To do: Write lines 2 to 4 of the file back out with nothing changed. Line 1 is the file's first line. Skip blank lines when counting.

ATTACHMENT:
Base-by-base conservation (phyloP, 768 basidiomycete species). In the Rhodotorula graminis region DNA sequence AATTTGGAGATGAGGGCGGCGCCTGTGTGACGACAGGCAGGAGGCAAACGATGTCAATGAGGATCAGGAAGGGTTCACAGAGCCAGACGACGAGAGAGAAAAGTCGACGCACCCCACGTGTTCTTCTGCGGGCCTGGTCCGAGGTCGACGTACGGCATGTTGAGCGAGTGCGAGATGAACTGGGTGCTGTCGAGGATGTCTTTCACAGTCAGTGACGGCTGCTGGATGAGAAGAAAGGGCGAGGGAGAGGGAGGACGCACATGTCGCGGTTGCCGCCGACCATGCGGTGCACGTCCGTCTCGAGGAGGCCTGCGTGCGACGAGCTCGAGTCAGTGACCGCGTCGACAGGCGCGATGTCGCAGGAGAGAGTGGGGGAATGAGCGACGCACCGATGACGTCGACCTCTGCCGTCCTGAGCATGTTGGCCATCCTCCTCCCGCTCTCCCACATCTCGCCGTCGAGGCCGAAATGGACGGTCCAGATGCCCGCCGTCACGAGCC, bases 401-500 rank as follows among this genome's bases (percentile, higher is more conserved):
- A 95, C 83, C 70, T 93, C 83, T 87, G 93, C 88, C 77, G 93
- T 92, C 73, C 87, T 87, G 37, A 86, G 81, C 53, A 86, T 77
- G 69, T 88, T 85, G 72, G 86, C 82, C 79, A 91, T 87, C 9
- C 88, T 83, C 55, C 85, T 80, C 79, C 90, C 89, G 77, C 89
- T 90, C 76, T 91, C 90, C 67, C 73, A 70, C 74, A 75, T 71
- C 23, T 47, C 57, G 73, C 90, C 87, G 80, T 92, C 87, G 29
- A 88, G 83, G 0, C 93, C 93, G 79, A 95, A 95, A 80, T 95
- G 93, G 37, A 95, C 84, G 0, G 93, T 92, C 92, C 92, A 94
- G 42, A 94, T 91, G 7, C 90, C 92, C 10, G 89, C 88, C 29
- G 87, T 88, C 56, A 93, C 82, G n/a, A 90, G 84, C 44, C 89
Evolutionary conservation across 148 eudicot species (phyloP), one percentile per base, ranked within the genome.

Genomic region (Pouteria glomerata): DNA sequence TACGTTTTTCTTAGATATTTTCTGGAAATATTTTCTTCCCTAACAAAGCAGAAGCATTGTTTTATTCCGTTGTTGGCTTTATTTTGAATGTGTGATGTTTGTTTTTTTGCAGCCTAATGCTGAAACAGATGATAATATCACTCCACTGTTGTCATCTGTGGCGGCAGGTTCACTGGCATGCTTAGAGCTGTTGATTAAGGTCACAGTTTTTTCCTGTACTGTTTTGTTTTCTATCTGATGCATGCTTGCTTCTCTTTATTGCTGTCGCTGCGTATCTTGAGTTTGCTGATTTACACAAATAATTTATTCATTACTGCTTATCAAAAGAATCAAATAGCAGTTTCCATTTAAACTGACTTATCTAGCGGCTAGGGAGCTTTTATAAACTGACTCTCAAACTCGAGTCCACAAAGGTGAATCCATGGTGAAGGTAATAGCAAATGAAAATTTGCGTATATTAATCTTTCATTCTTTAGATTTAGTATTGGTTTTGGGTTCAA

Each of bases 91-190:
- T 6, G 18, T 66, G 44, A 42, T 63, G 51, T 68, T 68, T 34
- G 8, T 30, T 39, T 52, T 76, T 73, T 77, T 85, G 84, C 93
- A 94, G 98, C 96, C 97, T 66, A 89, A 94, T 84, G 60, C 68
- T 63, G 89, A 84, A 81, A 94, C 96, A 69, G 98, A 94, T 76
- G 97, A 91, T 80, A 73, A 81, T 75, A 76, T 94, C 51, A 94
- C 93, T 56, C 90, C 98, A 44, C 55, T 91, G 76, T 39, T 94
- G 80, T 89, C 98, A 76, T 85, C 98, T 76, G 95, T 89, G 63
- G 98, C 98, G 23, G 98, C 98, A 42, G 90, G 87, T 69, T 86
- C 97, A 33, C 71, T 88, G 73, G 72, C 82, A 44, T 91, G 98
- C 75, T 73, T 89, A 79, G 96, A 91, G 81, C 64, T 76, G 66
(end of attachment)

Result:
- A 95, C 83, C 70, T 93, C 83, T 87, G 93, C 88, C 77, G 93
- T 92, C 73, C 87, T 87, G 37, A 86, G 81, C 53, A 86, T 77
- G 69, T 88, T 85, G 72, G 86, C 82, C 79, A 91, T 87, C 9